Daily Brief: 2017.4.19
Chikungunya Case Update
An April 14, 2017 report, released by the Pan American Health Organization (PAHO), has revealed 9,552 new suspected, confirmed, and imported cases of chikungunya. The total number of chikungunya cases for 2017 is now said to be 29,841.
(Sources: PAHO, CIDRAP)
Most of the new cases were documented in Brazil (9,329), who’s total case count for 2017 now sits at 26,854. Brazil also reported another death, bringing its 2017 total to seven. Peru has documented the second highest increase, with 78 new infections and 489 total cases for 2017. Since the outbreak began in late 2013, on the Caribbean island of St. Martin, approximately 2,416,868 cases have been documented.
(Source: PAHO, CIDRAP)
Chikungunya is a viral disease transmitted by the bite of infected mosquitoes such as Aedes aegypti and Aedes albopictus. The most common symptoms of chikungunya virus infection are fever and joint pain. Other symptoms may include headache, muscle pain, joint swelling, or rash. The main differences between Zika virus and chikungunya symptoms is the intensity to which individuals experience fever and joint pain. Chikungunya usually presents with higher fever and more intense joint pain.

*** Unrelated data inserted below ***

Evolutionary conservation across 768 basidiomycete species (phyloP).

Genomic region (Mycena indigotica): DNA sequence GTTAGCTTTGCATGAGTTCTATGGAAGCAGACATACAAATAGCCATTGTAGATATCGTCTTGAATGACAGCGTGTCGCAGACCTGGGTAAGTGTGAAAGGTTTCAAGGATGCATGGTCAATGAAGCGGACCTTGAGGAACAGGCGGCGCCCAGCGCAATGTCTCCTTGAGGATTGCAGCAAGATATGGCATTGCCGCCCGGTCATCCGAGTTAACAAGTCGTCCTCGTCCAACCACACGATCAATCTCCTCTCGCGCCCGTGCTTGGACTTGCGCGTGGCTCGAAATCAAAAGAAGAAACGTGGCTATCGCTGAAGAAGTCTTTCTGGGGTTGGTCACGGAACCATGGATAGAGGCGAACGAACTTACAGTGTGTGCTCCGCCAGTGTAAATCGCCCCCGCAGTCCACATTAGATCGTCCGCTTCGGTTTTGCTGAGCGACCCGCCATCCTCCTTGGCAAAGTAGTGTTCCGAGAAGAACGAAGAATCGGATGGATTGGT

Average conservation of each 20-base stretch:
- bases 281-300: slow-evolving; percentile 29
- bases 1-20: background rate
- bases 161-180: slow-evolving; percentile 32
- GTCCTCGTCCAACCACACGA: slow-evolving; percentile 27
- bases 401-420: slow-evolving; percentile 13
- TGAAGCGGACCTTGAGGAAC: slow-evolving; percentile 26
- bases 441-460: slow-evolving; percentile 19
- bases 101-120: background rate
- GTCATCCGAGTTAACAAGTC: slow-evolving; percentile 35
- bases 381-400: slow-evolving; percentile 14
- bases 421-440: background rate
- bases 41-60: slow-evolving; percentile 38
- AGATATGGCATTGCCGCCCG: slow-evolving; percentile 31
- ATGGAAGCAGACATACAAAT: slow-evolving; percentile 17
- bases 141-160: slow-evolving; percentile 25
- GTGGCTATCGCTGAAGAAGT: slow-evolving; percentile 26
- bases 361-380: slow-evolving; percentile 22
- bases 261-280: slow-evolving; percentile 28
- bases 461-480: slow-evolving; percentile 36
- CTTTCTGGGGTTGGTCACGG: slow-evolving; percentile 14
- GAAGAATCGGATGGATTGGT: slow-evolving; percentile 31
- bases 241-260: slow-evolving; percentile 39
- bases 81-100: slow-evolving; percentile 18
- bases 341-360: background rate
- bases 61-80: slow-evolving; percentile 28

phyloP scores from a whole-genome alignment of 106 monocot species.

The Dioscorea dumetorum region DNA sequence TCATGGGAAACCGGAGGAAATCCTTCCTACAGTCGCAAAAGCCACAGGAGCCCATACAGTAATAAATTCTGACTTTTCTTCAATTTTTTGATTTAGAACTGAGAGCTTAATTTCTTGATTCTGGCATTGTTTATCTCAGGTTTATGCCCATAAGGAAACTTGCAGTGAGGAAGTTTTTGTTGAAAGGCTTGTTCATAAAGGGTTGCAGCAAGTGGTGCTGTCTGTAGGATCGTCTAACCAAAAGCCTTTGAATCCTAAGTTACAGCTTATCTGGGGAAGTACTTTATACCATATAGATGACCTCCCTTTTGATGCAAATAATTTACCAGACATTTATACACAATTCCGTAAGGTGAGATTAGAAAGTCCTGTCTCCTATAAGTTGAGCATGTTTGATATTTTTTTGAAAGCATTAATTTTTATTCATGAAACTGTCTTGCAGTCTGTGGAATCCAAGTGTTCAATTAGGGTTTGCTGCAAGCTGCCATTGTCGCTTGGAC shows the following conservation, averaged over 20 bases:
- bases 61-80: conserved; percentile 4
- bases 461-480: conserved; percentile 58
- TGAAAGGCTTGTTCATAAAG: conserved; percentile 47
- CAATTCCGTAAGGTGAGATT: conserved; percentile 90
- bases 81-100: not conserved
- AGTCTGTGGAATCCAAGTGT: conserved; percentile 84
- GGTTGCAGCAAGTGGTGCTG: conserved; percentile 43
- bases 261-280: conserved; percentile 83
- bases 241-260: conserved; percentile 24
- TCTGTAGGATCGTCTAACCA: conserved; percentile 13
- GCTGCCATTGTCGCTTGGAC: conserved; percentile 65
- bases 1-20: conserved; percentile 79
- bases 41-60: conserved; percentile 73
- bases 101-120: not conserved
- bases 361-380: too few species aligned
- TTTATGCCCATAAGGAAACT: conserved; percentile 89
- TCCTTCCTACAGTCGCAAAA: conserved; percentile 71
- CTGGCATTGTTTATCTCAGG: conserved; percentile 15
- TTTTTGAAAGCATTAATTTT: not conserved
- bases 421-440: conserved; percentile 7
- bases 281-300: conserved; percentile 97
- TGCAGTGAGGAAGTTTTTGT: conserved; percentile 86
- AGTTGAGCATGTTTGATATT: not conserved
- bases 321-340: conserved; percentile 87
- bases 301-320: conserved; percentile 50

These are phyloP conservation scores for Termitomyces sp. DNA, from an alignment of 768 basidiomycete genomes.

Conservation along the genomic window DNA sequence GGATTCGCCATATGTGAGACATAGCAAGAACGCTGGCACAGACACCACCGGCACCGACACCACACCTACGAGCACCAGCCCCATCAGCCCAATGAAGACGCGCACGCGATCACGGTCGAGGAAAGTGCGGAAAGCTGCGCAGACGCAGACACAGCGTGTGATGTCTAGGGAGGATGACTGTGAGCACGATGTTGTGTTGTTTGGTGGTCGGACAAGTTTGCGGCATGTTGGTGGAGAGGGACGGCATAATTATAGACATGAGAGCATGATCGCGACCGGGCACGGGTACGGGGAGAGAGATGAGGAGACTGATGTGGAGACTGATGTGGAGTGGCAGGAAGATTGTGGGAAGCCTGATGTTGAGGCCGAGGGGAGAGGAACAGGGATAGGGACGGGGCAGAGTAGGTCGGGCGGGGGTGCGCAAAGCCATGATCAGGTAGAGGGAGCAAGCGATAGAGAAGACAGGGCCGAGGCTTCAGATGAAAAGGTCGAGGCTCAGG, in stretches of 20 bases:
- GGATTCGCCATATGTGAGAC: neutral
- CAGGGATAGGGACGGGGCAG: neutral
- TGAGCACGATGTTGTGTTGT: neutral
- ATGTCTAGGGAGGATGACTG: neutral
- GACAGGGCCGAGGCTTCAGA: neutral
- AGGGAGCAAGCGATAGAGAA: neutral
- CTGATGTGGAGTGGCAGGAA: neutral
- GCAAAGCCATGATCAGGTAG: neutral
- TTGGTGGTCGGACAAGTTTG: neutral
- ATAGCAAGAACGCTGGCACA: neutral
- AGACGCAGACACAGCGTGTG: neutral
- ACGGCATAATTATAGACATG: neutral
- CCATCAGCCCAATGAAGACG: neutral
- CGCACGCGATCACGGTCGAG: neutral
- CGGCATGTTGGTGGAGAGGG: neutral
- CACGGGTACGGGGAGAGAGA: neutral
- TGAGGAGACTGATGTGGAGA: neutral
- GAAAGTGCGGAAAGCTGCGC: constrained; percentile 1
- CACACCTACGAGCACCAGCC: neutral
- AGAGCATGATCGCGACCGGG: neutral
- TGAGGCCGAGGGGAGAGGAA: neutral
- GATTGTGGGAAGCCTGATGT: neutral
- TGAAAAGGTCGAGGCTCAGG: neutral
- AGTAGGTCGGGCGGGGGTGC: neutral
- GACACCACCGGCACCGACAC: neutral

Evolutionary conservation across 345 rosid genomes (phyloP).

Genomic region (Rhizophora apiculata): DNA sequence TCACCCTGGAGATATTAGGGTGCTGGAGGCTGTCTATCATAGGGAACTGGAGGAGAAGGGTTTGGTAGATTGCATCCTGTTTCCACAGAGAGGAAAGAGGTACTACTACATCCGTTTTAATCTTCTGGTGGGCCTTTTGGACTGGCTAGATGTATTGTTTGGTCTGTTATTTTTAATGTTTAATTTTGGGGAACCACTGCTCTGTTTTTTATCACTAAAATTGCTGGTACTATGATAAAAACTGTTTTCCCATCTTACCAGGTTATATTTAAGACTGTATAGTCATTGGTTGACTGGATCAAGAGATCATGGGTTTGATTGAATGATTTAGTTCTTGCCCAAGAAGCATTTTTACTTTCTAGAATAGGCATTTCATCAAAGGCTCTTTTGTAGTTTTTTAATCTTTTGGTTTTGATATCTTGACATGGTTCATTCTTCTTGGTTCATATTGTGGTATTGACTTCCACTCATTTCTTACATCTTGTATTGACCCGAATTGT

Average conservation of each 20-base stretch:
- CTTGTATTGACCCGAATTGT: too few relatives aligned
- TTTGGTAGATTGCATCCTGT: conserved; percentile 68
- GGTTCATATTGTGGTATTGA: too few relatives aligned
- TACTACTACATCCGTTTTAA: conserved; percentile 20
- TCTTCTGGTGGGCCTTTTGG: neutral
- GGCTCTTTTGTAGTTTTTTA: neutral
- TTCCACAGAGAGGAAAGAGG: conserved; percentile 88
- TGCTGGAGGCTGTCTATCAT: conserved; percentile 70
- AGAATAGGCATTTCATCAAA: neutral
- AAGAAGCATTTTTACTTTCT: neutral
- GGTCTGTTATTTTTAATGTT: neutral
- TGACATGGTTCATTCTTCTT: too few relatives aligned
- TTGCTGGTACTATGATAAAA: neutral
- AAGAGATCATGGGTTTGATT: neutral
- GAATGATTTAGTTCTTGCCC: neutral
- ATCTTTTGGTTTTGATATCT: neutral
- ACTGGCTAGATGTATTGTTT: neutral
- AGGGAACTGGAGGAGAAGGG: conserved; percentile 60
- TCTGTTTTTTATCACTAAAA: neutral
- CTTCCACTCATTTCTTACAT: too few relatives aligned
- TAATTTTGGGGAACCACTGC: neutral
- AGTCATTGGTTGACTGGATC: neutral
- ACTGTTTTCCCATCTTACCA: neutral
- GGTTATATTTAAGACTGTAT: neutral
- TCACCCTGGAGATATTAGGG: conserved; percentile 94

(Sources: CDC, PAHO)
- Individuals traveling to areas where Zika, dengue and chikungunya are known to be present should take appropriate preventative measures such as wearing long sleeve clothing and insect repellant.
- Healthcare professionals who are treating mosquito-borne infections should avoid the use of aspirin and non-steroidal anti-inflammatory drugs (NSAIDs) until dengue can be ruled out to reduce the risk of hemorrhage.
- People infected with Zika, chikungunya, or dengue virus should be protected from further mosquito exposure during the first few days to reduce the risk of further transmission.